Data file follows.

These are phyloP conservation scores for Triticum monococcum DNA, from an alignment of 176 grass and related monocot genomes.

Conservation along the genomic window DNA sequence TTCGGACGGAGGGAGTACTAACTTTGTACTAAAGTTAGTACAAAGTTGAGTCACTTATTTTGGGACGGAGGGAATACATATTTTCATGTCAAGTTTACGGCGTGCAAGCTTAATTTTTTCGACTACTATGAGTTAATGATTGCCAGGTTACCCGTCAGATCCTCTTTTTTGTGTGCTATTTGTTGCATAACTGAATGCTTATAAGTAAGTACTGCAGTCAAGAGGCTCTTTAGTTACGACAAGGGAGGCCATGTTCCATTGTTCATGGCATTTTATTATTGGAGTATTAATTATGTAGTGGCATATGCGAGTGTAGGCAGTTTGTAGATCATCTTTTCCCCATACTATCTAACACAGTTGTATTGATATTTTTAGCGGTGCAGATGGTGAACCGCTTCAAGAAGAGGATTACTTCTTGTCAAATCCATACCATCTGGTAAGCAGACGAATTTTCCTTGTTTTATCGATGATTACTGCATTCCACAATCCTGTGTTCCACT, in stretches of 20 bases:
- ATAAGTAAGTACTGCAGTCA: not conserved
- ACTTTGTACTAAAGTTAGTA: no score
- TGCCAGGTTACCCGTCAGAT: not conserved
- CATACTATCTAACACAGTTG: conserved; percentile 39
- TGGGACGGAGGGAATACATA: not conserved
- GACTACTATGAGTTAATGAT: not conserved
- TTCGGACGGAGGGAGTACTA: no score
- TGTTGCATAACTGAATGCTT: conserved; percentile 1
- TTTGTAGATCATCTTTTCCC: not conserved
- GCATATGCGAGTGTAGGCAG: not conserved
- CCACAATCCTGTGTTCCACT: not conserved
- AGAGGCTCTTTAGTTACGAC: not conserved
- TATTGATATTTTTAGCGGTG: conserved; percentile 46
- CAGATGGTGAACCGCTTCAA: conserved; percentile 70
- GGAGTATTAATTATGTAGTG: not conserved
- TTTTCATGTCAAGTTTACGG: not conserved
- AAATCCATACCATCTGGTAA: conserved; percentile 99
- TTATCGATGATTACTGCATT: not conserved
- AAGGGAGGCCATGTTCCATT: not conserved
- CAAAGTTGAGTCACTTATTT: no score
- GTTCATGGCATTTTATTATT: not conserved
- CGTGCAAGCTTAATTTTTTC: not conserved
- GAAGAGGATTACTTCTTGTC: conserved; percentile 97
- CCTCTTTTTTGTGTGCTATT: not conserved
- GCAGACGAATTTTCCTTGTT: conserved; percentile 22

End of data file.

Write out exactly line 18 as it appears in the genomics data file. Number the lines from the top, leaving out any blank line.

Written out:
- TTTTCATGTCAAGTTTACGG: not conserved